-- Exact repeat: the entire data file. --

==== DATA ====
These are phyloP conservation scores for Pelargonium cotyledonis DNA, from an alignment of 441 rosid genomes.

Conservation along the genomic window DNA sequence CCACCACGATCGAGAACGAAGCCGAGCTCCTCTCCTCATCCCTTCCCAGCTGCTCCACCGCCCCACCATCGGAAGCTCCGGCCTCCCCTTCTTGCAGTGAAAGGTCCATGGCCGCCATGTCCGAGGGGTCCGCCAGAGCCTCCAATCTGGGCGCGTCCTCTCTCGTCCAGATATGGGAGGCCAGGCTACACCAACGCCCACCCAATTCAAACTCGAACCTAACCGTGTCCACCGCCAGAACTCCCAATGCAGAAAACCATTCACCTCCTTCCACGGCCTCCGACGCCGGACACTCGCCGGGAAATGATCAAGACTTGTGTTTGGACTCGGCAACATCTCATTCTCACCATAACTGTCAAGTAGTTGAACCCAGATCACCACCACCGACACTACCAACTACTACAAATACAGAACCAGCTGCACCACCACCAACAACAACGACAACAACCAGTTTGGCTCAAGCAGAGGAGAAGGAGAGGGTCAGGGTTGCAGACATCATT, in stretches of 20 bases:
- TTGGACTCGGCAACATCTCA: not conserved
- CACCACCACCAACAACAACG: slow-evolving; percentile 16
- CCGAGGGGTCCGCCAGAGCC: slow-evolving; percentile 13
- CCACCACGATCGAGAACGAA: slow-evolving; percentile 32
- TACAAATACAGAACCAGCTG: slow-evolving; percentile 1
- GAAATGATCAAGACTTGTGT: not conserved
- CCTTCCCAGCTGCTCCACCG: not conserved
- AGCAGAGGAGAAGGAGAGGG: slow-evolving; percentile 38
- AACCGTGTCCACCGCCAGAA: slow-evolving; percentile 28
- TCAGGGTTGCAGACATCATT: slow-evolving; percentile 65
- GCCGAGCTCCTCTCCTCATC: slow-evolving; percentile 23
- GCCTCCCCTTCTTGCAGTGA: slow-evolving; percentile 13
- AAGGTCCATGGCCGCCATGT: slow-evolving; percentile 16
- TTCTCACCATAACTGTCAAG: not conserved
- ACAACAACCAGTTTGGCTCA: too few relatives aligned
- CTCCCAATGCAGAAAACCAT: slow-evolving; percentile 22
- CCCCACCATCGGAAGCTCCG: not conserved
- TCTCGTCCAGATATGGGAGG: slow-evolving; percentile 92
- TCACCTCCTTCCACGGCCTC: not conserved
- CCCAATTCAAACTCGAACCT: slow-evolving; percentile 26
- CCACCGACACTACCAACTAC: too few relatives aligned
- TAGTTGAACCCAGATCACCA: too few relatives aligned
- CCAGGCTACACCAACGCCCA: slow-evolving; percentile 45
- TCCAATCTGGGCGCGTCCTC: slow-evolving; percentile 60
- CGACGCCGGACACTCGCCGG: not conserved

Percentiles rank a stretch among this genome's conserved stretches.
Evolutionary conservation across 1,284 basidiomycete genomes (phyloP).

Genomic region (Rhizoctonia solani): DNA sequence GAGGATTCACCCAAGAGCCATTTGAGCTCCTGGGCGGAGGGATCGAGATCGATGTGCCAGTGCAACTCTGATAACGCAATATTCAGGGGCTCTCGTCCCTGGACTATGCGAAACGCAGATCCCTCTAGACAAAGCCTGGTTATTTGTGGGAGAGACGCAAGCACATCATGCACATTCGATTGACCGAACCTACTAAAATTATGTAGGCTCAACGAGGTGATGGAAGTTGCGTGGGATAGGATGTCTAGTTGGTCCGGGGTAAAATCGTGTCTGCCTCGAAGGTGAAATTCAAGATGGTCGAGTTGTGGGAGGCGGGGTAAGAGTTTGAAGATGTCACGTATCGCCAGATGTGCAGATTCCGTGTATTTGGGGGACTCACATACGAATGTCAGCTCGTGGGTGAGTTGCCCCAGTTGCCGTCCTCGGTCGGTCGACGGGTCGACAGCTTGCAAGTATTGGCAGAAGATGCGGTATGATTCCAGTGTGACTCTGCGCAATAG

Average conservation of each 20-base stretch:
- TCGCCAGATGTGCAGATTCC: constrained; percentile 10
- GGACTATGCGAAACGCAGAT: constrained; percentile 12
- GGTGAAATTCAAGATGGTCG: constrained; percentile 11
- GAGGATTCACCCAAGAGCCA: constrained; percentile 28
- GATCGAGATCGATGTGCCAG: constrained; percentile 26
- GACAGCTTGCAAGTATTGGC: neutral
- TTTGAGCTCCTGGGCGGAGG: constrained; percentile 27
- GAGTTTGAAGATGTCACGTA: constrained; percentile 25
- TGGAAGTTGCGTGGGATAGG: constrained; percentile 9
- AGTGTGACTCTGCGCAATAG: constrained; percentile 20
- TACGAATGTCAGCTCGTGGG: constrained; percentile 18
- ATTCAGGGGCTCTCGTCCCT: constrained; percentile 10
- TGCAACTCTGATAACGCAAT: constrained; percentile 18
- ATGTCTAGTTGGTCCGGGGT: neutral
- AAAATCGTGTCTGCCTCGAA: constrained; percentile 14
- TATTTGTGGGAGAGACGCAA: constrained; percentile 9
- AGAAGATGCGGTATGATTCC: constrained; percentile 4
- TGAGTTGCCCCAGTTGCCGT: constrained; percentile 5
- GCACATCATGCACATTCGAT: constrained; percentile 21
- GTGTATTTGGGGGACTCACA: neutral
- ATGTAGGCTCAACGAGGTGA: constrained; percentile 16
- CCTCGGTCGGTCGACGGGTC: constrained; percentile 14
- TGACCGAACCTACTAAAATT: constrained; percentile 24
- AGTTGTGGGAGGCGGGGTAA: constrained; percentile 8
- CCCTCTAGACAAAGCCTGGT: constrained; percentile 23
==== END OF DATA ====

These are phyloP conservation scores for Pelargonium cotyledonis DNA, from an alignment of 441 rosid genomes.

Conservation along the genomic window DNA sequence CCACCACGATCGAGAACGAAGCCGAGCTCCTCTCCTCATCCCTTCCCAGCTGCTCCACCGCCCCACCATCGGAAGCTCCGGCCTCCCCTTCTTGCAGTGAAAGGTCCATGGCCGCCATGTCCGAGGGGTCCGCCAGAGCCTCCAATCTGGGCGCGTCCTCTCTCGTCCAGATATGGGAGGCCAGGCTACACCAACGCCCACCCAATTCAAACTCGAACCTAACCGTGTCCACCGCCAGAACTCCCAATGCAGAAAACCATTCACCTCCTTCCACGGCCTCCGACGCCGGACACTCGCCGGGAAATGATCAAGACTTGTGTTTGGACTCGGCAACATCTCATTCTCACCATAACTGTCAAGTAGTTGAACCCAGATCACCACCACCGACACTACCAACTACTACAAATACAGAACCAGCTGCACCACCACCAACAACAACGACAACAACCAGTTTGGCTCAAGCAGAGGAGAAGGAGAGGGTCAGGGTTGCAGACATCATT, in stretches of 20 bases:
- TTGGACTCGGCAACATCTCA: not conserved
- CACCACCACCAACAACAACG: slow-evolving; percentile 16
- CCGAGGGGTCCGCCAGAGCC: slow-evolving; percentile 13
- CCACCACGATCGAGAACGAA: slow-evolving; percentile 32
- TACAAATACAGAACCAGCTG: slow-evolving; percentile 1
- GAAATGATCAAGACTTGTGT: not conserved
- CCTTCCCAGCTGCTCCACCG: not conserved
- AGCAGAGGAGAAGGAGAGGG: slow-evolving; percentile 38
- AACCGTGTCCACCGCCAGAA: slow-evolving; percentile 28
- TCAGGGTTGCAGACATCATT: slow-evolving; percentile 65
- GCCGAGCTCCTCTCCTCATC: slow-evolving; percentile 23
- GCCTCCCCTTCTTGCAGTGA: slow-evolving; percentile 13
- AAGGTCCATGGCCGCCATGT: slow-evolving; percentile 16
- TTCTCACCATAACTGTCAAG: not conserved
- ACAACAACCAGTTTGGCTCA: too few relatives aligned
- CTCCCAATGCAGAAAACCAT: slow-evolving; percentile 22
- CCCCACCATCGGAAGCTCCG: not conserved
- TCTCGTCCAGATATGGGAGG: slow-evolving; percentile 92
- TCACCTCCTTCCACGGCCTC: not conserved
- CCCAATTCAAACTCGAACCT: slow-evolving; percentile 26
- CCACCGACACTACCAACTAC: too few relatives aligned
- TAGTTGAACCCAGATCACCA: too few relatives aligned
- CCAGGCTACACCAACGCCCA: slow-evolving; percentile 45
- TCCAATCTGGGCGCGTCCTC: slow-evolving; percentile 60
- CGACGCCGGACACTCGCCGG: not conserved

Percentiles rank a stretch among this genome's conserved stretches.
Evolutionary conservation across 1,284 basidiomycete genomes (phyloP).

Genomic region (Rhizoctonia solani): DNA sequence GAGGATTCACCCAAGAGCCATTTGAGCTCCTGGGCGGAGGGATCGAGATCGATGTGCCAGTGCAACTCTGATAACGCAATATTCAGGGGCTCTCGTCCCTGGACTATGCGAAACGCAGATCCCTCTAGACAAAGCCTGGTTATTTGTGGGAGAGACGCAAGCACATCATGCACATTCGATTGACCGAACCTACTAAAATTATGTAGGCTCAACGAGGTGATGGAAGTTGCGTGGGATAGGATGTCTAGTTGGTCCGGGGTAAAATCGTGTCTGCCTCGAAGGTGAAATTCAAGATGGTCGAGTTGTGGGAGGCGGGGTAAGAGTTTGAAGATGTCACGTATCGCCAGATGTGCAGATTCCGTGTATTTGGGGGACTCACATACGAATGTCAGCTCGTGGGTGAGTTGCCCCAGTTGCCGTCCTCGGTCGGTCGACGGGTCGACAGCTTGCAAGTATTGGCAGAAGATGCGGTATGATTCCAGTGTGACTCTGCGCAATAG

Average conservation of each 20-base stretch:
- TCGCCAGATGTGCAGATTCC: constrained; percentile 10
- GGACTATGCGAAACGCAGAT: constrained; percentile 12
- GGTGAAATTCAAGATGGTCG: constrained; percentile 11
- GAGGATTCACCCAAGAGCCA: constrained; percentile 28
- GATCGAGATCGATGTGCCAG: constrained; percentile 26
- GACAGCTTGCAAGTATTGGC: neutral
- TTTGAGCTCCTGGGCGGAGG: constrained; percentile 27
- GAGTTTGAAGATGTCACGTA: constrained; percentile 25
- TGGAAGTTGCGTGGGATAGG: constrained; percentile 9
- AGTGTGACTCTGCGCAATAG: constrained; percentile 20
- TACGAATGTCAGCTCGTGGG: constrained; percentile 18
- ATTCAGGGGCTCTCGTCCCT: constrained; percentile 10
- TGCAACTCTGATAACGCAAT: constrained; percentile 18
- ATGTCTAGTTGGTCCGGGGT: neutral
- AAAATCGTGTCTGCCTCGAA: constrained; percentile 14
- TATTTGTGGGAGAGACGCAA: constrained; percentile 9
- AGAAGATGCGGTATGATTCC: constrained; percentile 4
- TGAGTTGCCCCAGTTGCCGT: constrained; percentile 5
- GCACATCATGCACATTCGAT: constrained; percentile 21
- GTGTATTTGGGGGACTCACA: neutral
- ATGTAGGCTCAACGAGGTGA: constrained; percentile 16
- CCTCGGTCGGTCGACGGGTC: constrained; percentile 14
- TGACCGAACCTACTAAAATT: constrained; percentile 24
- AGTTGTGGGAGGCGGGGTAA: constrained; percentile 8
- CCCTCTAGACAAAGCCTGGT: constrained; percentile 23